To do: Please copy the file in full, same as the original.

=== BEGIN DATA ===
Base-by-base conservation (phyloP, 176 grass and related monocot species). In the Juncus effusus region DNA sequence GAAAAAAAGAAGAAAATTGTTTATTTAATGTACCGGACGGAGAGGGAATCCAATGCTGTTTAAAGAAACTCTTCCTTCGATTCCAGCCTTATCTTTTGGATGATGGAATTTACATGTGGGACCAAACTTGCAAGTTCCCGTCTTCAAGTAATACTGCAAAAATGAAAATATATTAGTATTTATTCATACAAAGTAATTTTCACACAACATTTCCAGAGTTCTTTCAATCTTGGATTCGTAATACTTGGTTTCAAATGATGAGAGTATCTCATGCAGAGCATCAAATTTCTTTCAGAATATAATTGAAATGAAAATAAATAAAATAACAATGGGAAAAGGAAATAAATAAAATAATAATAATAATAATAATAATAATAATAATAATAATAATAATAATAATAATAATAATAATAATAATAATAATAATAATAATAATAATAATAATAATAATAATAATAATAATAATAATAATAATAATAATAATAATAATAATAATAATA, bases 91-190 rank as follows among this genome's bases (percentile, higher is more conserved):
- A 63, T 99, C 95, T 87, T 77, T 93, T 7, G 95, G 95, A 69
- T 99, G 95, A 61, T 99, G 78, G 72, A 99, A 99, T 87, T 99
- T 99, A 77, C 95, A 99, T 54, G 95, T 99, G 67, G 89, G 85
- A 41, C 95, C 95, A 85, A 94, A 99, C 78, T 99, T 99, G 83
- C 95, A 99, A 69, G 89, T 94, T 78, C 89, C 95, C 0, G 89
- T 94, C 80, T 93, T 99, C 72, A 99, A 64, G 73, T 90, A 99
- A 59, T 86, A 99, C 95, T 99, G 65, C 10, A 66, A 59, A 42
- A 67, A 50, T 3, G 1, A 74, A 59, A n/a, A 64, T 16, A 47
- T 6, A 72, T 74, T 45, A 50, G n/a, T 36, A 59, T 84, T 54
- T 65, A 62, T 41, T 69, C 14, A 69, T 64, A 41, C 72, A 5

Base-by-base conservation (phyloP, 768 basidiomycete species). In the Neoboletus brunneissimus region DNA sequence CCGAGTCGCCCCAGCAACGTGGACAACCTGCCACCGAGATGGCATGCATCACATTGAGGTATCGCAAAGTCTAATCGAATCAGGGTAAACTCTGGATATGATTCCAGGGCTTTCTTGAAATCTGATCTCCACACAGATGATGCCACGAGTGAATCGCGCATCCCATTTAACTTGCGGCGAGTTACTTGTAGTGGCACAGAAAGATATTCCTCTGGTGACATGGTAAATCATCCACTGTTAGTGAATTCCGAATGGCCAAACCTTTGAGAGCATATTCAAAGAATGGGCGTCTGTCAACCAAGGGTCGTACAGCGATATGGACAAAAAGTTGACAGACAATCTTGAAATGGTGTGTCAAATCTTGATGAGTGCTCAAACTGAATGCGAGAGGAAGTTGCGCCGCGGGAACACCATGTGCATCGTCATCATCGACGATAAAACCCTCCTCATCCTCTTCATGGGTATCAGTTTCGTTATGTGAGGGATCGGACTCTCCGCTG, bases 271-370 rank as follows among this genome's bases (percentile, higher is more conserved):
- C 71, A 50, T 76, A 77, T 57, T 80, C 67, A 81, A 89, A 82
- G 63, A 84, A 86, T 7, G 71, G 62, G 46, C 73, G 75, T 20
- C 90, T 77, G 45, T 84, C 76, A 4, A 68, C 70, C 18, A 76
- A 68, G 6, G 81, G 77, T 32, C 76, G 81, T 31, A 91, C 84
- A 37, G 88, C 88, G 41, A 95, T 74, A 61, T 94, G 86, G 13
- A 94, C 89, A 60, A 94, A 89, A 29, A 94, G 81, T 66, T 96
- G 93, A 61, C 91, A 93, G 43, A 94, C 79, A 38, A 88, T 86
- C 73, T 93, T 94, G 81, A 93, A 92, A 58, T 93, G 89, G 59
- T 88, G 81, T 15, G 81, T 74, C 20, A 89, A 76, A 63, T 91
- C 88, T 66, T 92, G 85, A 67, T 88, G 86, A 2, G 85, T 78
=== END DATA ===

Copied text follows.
Base-by-base conservation (phyloP, 176 grass and related monocot species). In the Juncus effusus region DNA sequence GAAAAAAAGAAGAAAATTGTTTATTTAATGTACCGGACGGAGAGGGAATCCAATGCTGTTTAAAGAAACTCTTCCTTCGATTCCAGCCTTATCTTTTGGATGATGGAATTTACATGTGGGACCAAACTTGCAAGTTCCCGTCTTCAAGTAATACTGCAAAAATGAAAATATATTAGTATTTATTCATACAAAGTAATTTTCACACAACATTTCCAGAGTTCTTTCAATCTTGGATTCGTAATACTTGGTTTCAAATGATGAGAGTATCTCATGCAGAGCATCAAATTTCTTTCAGAATATAATTGAAATGAAAATAAATAAAATAACAATGGGAAAAGGAAATAAATAAAATAATAATAATAATAATAATAATAATAATAATAATAATAATAATAATAATAATAATAATAATAATAATAATAATAATAATAATAATAATAATAATAATAATAATAATAATAATAATAATAATAATAATAATAATAATAATAATAATAATA, bases 91-190 rank as follows among this genome's bases (percentile, higher is more conserved):
- A 63, T 99, C 95, T 87, T 77, T 93, T 7, G 95, G 95, A 69
- T 99, G 95, A 61, T 99, G 78, G 72, A 99, A 99, T 87, T 99
- T 99, A 77, C 95, A 99, T 54, G 95, T 99, G 67, G 89, G 85
- A 41, C 95, C 95, A 85, A 94, A 99, C 78, T 99, T 99, G 83
- C 95, A 99, A 69, G 89, T 94, T 78, C 89, C 95, C 0, G 89
- T 94, C 80, T 93, T 99, C 72, A 99, A 64, G 73, T 90, A 99
- A 59, T 86, A 99, C 95, T 99, G 65, C 10, A 66, A 59, A 42
- A 67, A 50, T 3, G 1, A 74, A 59, A n/a, A 64, T 16, A 47
- T 6, A 72, T 74, T 45, A 50, G n/a, T 36, A 59, T 84, T 54
- T 65, A 62, T 41, T 69, C 14, A 69, T 64, A 41, C 72, A 5

Base-by-base conservation (phyloP, 768 basidiomycete species). In the Neoboletus brunneissimus region DNA sequence CCGAGTCGCCCCAGCAACGTGGACAACCTGCCACCGAGATGGCATGCATCACATTGAGGTATCGCAAAGTCTAATCGAATCAGGGTAAACTCTGGATATGATTCCAGGGCTTTCTTGAAATCTGATCTCCACACAGATGATGCCACGAGTGAATCGCGCATCCCATTTAACTTGCGGCGAGTTACTTGTAGTGGCACAGAAAGATATTCCTCTGGTGACATGGTAAATCATCCACTGTTAGTGAATTCCGAATGGCCAAACCTTTGAGAGCATATTCAAAGAATGGGCGTCTGTCAACCAAGGGTCGTACAGCGATATGGACAAAAAGTTGACAGACAATCTTGAAATGGTGTGTCAAATCTTGATGAGTGCTCAAACTGAATGCGAGAGGAAGTTGCGCCGCGGGAACACCATGTGCATCGTCATCATCGACGATAAAACCCTCCTCATCCTCTTCATGGGTATCAGTTTCGTTATGTGAGGGATCGGACTCTCCGCTG, bases 271-370 rank as follows among this genome's bases (percentile, higher is more conserved):
- C 71, A 50, T 76, A 77, T 57, T 80, C 67, A 81, A 89, A 82
- G 63, A 84, A 86, T 7, G 71, G 62, G 46, C 73, G 75, T 20
- C 90, T 77, G 45, T 84, C 76, A 4, A 68, C 70, C 18, A 76
- A 68, G 6, G 81, G 77, T 32, C 76, G 81, T 31, A 91, C 84
- A 37, G 88, C 88, G 41, A 95, T 74, A 61, T 94, G 86, G 13
- A 94, C 89, A 60, A 94, A 89, A 29, A 94, G 81, T 66, T 96
- G 93, A 61, C 91, A 93, G 43, A 94, C 79, A 38, A 88, T 86
- C 73, T 93, T 94, G 81, A 93, A 92, A 58, T 93, G 89, G 59
- T 88, G 81, T 15, G 81, T 74, C 20, A 89, A 76, A 63, T 91
- C 88, T 66, T 92, G 85, A 67, T 88, G 86, A 2, G 85, T 78